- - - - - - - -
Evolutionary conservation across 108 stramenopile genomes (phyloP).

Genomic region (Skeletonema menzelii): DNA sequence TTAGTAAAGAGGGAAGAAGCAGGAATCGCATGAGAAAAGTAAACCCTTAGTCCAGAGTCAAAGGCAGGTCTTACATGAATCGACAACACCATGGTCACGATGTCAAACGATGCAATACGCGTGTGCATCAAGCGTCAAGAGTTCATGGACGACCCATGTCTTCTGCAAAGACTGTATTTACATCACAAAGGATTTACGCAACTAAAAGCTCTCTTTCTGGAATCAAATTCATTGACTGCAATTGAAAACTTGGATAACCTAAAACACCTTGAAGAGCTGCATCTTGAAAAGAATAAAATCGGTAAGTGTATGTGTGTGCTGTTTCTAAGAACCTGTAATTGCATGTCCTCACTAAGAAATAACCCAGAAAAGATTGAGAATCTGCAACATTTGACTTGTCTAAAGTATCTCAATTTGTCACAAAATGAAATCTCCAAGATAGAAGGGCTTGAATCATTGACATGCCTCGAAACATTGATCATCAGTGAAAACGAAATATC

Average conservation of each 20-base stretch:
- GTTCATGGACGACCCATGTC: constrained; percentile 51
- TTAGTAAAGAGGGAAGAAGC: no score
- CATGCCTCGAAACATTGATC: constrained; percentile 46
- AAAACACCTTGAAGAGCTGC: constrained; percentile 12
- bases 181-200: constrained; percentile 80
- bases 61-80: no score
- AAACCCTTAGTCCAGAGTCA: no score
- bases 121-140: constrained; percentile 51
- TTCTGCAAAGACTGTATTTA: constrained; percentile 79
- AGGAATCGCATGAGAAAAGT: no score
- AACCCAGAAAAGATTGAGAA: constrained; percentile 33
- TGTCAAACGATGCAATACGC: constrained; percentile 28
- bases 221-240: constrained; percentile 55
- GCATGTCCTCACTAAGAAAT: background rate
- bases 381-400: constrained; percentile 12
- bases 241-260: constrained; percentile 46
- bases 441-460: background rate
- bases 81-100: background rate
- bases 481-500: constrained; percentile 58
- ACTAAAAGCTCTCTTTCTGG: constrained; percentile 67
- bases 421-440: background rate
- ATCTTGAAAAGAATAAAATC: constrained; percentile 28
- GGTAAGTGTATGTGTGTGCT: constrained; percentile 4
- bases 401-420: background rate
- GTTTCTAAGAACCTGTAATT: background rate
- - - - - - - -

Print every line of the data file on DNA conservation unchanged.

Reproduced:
Evolutionary conservation across 108 stramenopile genomes (phyloP).

Genomic region (Skeletonema menzelii): DNA sequence TTAGTAAAGAGGGAAGAAGCAGGAATCGCATGAGAAAAGTAAACCCTTAGTCCAGAGTCAAAGGCAGGTCTTACATGAATCGACAACACCATGGTCACGATGTCAAACGATGCAATACGCGTGTGCATCAAGCGTCAAGAGTTCATGGACGACCCATGTCTTCTGCAAAGACTGTATTTACATCACAAAGGATTTACGCAACTAAAAGCTCTCTTTCTGGAATCAAATTCATTGACTGCAATTGAAAACTTGGATAACCTAAAACACCTTGAAGAGCTGCATCTTGAAAAGAATAAAATCGGTAAGTGTATGTGTGTGCTGTTTCTAAGAACCTGTAATTGCATGTCCTCACTAAGAAATAACCCAGAAAAGATTGAGAATCTGCAACATTTGACTTGTCTAAAGTATCTCAATTTGTCACAAAATGAAATCTCCAAGATAGAAGGGCTTGAATCATTGACATGCCTCGAAACATTGATCATCAGTGAAAACGAAATATC

Average conservation of each 20-base stretch:
- GTTCATGGACGACCCATGTC: constrained; percentile 51
- TTAGTAAAGAGGGAAGAAGC: no score
- CATGCCTCGAAACATTGATC: constrained; percentile 46
- AAAACACCTTGAAGAGCTGC: constrained; percentile 12
- bases 181-200: constrained; percentile 80
- bases 61-80: no score
- AAACCCTTAGTCCAGAGTCA: no score
- bases 121-140: constrained; percentile 51
- TTCTGCAAAGACTGTATTTA: constrained; percentile 79
- AGGAATCGCATGAGAAAAGT: no score
- AACCCAGAAAAGATTGAGAA: constrained; percentile 33
- TGTCAAACGATGCAATACGC: constrained; percentile 28
- bases 221-240: constrained; percentile 55
- GCATGTCCTCACTAAGAAAT: background rate
- bases 381-400: constrained; percentile 12
- bases 241-260: constrained; percentile 46
- bases 441-460: background rate
- bases 81-100: background rate
- bases 481-500: constrained; percentile 58
- ACTAAAAGCTCTCTTTCTGG: constrained; percentile 67
- bases 421-440: background rate
- ATCTTGAAAAGAATAAAATC: constrained; percentile 28
- GGTAAGTGTATGTGTGTGCT: constrained; percentile 4
- bases 401-420: background rate
- GTTTCTAAGAACCTGTAATT: background rate